Tag Archives: chris bauer

John Woo’s Face Off

John Woo’s Face/Off was originally conceived as a Schwarzenegger/Stallone vehicle and was to exist in a far more futuristic setting. I’m glad that the eventual execution was more down to earth because I get cold sweat visions of the 90’s Judge Dredd flick with Arnie swapped in for Armand Assante. Jokes aside, the performances, production design finished product turned out to be pretty much as amazing as anything you’ll find in Hollywood throughout the years, and has become a classic for me.

John Travolta and Nicolas Cage are perfectly paired as grizzled FBI super-agent Sean Archer and eccentric, psychopathic rock star terrorist Caster Troy, two star crossed arch enemies who find themselves battling on a whole new plane when their faces literally get swapped by the bureau’s fanciest clandestine nip tuck procedure. This gives the film not a only a high concept boost but the opportunity for each actor to really break free from the bonds of playing just one character and overlap into the realms of their counterpart, not to mention parody the absolute fuck out of their respective acting styles, which we as moviegoers know is never short on eccentricity for the both of them. Others revolve around them, specifically two very different women in their lives who are caught up in the in the titanic clash of will, ego and guns upon guns. Joan Allen is angelic poetry as Eve, Archer’s wife, and Gina Gershon adds a feline sexiness in Sasha, Troy’s old concubine. They both share a wounded nature in different ways, both having been drawn into the conflict and taking charge of their trajectory in different, equally compelling ways. Nick Cassevetes and his bald dome steal scenes as Dietrich, Troy’s trigger happy lieutenant, Dominique Swain shows early what talent she has as Archer’s strong willed daughter and there’s a galaxy of supporting talent including Harve Presnell, Colm Feore, CCH Pounder, Matt Ross, Margaret Cho, Thomas Jane, John Carroll Lynch, Alessandro Nivola, Chris Bauer, Robert Wisdom, Kirk Baltz, Paul Hipp, Danny Masterson, David Warshofsky, Thomas Rosales and Scottish badass Tommy Flanagan, early on before Hollywood gave him lines and those leering Joker scars did the talking.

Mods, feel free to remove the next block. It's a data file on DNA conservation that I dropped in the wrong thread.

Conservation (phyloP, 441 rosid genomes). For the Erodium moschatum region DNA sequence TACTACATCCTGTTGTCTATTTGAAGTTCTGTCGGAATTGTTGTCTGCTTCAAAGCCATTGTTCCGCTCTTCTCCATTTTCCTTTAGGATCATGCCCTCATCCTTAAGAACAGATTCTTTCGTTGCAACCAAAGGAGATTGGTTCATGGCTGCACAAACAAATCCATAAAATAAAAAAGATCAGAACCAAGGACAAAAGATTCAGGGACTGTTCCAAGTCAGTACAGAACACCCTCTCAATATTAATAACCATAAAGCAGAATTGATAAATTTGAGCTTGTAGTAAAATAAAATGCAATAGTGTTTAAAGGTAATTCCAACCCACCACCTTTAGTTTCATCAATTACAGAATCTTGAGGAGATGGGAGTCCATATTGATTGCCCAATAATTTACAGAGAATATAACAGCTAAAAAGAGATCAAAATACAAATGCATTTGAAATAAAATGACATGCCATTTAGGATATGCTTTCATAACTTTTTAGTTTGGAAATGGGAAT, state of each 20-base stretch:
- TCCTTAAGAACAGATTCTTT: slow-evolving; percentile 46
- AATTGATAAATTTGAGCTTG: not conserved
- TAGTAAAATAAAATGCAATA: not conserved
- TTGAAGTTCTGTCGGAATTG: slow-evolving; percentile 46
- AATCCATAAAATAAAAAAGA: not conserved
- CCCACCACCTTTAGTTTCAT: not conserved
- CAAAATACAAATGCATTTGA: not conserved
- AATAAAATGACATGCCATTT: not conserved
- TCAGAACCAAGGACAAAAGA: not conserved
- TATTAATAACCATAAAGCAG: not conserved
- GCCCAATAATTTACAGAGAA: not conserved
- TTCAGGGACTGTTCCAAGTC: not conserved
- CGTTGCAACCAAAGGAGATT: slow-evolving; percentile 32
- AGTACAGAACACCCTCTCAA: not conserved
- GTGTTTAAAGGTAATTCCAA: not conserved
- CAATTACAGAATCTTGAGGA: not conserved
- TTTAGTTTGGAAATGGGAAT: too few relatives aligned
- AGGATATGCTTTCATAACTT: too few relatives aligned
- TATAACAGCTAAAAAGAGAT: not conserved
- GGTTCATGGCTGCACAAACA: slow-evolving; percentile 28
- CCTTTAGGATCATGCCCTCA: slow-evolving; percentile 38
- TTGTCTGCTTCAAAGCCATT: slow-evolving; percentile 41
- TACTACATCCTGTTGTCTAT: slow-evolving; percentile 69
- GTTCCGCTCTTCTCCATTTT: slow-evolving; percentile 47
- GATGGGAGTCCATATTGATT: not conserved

This is the Cage/Travolta show most of the way though and they positively rock the house as two dysfunctional would-be siblings who could probably sit down and have a few beers together if they weren’t so busy trying to kill each other. Woo outdoes himself in a production that includes all of his hallmarks: white doves breaking formation in languid slo-mo, dual wielded berettas barking out clip after clip, symphonies of smashing glass, looming pillars of fireball pyrotechnics and the always classy tradition of characters having firefights clad in snappy suits. There’s a plane chase, a boat chase (my favourite sequence of the film), a breathless aquatic prison break, a church shootout of biblical proportions, a thundering FBI raid on a dockside stronghold, a vicious beatdown of Hyde from That 70’s Show (art eerily imitates life here) and the most inventive use of a harpoon gun I’ve ever cringed at.